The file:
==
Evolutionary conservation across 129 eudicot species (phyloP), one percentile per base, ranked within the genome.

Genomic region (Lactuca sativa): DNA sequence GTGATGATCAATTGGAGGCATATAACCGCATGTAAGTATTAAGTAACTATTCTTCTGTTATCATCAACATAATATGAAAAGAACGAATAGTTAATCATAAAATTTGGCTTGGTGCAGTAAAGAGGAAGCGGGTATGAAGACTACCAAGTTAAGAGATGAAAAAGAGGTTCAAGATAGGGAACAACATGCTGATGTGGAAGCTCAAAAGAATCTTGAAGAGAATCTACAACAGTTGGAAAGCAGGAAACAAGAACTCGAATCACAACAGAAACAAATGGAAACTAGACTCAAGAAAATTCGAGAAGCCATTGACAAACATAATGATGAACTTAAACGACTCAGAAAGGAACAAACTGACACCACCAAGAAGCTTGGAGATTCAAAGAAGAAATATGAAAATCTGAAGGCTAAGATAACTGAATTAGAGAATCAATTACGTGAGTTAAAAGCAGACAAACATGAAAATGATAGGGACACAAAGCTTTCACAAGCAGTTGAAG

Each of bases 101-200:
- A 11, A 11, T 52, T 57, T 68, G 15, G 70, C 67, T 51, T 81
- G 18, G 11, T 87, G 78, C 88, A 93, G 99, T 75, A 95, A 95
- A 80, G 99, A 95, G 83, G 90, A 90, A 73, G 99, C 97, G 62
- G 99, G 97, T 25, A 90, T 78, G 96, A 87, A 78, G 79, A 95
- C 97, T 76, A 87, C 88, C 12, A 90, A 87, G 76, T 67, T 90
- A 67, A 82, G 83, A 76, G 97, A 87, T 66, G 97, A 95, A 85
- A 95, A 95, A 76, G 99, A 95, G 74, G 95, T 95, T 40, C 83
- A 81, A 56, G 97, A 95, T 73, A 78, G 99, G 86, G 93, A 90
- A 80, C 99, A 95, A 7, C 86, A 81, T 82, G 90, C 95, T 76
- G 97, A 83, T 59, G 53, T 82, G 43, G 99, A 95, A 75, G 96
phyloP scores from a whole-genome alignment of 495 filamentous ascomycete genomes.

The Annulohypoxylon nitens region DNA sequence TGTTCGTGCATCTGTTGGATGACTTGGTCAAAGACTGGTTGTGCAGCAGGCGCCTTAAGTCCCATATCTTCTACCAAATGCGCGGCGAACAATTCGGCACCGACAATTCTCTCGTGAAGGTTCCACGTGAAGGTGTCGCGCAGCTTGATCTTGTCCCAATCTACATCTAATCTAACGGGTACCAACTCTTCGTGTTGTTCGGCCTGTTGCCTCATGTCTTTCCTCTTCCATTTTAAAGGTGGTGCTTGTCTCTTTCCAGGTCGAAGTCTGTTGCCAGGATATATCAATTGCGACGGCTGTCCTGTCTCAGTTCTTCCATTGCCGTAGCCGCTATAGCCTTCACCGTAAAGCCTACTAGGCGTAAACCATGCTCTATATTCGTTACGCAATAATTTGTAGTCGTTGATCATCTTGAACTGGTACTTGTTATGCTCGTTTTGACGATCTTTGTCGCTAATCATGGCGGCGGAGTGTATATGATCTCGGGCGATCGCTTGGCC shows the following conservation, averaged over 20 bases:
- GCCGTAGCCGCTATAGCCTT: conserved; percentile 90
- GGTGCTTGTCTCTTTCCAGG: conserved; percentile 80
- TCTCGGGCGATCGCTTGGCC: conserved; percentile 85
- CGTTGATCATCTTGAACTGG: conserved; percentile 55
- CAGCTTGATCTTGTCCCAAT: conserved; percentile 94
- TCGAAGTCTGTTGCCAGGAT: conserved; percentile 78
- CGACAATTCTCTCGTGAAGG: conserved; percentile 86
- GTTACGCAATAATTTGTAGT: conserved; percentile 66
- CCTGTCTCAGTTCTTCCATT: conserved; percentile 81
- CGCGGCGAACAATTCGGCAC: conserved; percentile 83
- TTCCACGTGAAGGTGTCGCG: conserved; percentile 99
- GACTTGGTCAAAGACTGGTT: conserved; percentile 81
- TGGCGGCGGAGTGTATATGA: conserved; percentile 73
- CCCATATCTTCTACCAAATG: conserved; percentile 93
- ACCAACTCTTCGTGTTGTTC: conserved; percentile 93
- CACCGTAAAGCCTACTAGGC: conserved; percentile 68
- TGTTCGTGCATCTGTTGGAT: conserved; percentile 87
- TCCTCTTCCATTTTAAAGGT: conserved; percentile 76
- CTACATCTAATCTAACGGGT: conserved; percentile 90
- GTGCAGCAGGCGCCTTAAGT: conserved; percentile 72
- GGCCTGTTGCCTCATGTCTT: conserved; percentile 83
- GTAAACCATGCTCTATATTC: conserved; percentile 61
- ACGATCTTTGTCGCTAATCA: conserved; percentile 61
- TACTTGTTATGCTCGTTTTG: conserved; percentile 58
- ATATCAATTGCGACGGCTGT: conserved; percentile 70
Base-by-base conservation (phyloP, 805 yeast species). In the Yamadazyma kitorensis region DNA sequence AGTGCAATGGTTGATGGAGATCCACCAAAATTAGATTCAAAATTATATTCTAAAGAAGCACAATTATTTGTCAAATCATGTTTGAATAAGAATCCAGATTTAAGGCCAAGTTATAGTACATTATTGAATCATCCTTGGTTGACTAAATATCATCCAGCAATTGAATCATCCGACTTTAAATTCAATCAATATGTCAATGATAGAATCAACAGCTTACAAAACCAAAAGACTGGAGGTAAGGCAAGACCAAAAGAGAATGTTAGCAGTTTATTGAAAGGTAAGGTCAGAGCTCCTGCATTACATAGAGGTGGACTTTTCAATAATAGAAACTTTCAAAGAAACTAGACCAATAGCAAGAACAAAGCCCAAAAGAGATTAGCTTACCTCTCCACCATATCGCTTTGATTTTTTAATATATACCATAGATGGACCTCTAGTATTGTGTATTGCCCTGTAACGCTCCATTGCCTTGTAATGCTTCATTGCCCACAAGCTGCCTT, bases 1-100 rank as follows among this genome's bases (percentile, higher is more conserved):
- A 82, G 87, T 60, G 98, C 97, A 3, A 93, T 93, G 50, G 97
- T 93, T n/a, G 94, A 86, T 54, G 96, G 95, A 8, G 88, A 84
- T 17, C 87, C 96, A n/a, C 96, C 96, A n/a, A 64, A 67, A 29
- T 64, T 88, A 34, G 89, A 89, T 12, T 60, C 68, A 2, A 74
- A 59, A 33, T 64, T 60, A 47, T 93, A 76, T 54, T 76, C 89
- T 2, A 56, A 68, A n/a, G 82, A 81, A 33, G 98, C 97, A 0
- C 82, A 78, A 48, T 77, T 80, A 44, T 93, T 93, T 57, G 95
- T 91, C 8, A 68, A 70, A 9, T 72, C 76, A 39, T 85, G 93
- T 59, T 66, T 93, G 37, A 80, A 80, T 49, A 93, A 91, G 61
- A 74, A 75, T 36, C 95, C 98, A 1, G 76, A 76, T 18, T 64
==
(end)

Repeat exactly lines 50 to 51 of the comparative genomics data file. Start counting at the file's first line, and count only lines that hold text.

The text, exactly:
- T 59, T 66, T 93, G 37, A 80, A 80, T 49, A 93, A 91, G 61
- A 74, A 75, T 36, C 95, C 98, A 1, G 76, A 76, T 18, T 64